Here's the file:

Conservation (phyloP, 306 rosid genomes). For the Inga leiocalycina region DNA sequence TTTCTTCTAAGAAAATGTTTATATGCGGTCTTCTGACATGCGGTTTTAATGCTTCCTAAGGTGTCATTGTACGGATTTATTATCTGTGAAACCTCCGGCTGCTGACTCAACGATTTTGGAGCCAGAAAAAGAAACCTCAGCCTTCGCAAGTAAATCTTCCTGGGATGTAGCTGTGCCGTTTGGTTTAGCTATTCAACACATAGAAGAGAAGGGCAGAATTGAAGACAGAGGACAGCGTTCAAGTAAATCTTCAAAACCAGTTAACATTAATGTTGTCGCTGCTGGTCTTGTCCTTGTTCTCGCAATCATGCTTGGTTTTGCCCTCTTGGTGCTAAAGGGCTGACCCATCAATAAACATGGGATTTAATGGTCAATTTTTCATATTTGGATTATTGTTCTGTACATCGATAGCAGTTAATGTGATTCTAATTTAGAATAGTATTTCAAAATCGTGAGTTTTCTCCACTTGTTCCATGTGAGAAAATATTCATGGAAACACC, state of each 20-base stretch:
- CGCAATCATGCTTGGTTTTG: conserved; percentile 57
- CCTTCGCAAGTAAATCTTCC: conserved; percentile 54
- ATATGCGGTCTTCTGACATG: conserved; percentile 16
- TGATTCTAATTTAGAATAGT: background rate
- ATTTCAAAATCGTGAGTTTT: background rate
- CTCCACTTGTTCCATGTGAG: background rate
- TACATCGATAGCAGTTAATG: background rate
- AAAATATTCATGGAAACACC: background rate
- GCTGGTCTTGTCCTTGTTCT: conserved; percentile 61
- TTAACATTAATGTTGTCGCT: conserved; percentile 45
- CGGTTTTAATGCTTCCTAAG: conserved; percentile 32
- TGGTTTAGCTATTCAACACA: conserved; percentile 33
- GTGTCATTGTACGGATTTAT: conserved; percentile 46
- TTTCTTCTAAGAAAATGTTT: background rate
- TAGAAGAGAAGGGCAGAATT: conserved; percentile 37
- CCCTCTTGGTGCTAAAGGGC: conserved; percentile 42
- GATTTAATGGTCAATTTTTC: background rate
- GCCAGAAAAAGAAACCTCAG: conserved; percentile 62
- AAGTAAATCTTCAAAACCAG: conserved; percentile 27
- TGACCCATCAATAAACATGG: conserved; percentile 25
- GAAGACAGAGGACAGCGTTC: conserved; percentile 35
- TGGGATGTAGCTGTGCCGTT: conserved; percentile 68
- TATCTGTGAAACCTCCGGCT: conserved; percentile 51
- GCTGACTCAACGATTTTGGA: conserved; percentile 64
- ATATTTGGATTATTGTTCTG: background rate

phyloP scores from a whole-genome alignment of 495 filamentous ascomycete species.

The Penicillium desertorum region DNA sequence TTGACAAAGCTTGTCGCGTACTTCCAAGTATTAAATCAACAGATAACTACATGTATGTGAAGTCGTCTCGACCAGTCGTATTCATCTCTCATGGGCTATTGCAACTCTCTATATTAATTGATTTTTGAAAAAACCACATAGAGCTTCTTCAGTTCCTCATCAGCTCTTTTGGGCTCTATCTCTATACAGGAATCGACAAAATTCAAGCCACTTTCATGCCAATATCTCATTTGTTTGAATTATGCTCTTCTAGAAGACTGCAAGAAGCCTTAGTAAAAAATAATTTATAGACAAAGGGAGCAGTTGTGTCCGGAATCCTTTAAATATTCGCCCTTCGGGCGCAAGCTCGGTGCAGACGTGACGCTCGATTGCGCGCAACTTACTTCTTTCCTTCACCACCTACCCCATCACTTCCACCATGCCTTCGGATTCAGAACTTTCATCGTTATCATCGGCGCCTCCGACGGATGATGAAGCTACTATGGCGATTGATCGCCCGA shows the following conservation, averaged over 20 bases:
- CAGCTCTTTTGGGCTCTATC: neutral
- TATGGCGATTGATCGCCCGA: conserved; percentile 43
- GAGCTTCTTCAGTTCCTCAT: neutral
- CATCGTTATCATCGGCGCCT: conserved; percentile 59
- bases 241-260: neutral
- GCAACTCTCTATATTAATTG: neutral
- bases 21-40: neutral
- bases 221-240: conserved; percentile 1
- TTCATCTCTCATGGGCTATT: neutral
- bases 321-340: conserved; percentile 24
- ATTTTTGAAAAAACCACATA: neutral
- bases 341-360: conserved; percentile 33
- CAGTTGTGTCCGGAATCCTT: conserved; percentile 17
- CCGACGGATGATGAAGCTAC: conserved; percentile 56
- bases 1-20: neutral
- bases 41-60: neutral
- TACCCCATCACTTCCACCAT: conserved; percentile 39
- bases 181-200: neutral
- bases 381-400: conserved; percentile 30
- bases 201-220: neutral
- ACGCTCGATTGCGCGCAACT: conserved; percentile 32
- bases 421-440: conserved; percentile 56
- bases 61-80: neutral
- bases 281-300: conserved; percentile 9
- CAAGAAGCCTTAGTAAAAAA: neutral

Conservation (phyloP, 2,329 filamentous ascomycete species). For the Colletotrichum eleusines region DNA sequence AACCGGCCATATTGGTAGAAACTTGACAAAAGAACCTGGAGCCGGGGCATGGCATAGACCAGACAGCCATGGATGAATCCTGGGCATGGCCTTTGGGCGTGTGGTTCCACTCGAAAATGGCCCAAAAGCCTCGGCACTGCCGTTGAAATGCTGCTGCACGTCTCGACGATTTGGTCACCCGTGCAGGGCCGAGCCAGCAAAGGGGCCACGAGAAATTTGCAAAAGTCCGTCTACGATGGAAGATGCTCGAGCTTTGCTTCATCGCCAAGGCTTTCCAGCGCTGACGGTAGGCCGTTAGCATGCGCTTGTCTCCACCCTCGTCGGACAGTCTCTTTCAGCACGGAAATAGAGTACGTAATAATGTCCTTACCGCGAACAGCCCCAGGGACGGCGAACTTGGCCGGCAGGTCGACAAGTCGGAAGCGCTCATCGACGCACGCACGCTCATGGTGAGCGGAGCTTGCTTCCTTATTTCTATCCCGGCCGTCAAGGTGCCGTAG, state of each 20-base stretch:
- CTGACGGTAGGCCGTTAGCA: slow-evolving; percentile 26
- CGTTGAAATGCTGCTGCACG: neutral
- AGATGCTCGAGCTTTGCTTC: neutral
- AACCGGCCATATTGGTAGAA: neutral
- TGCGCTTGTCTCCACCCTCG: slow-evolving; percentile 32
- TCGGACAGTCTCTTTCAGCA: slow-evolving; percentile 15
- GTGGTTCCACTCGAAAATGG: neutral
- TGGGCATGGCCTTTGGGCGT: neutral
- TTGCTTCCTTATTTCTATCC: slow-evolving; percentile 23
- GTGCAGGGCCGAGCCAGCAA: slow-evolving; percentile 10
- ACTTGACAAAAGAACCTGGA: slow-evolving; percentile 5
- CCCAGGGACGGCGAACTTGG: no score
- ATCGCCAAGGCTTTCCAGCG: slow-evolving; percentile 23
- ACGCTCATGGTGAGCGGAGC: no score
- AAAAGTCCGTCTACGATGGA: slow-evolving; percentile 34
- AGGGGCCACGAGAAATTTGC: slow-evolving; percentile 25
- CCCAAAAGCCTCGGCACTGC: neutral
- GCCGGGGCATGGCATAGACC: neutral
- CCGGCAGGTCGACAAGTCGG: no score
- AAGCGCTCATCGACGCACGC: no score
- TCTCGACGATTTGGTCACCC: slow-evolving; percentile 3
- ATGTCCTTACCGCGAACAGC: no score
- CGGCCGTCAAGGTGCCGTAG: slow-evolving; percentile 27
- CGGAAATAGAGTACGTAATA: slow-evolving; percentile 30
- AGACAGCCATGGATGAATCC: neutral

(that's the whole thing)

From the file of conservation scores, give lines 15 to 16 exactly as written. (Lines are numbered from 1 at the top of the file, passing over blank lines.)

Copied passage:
- TTTCTTCTAAGAAAATGTTT: background rate
- TAGAAGAGAAGGGCAGAATT: conserved; percentile 37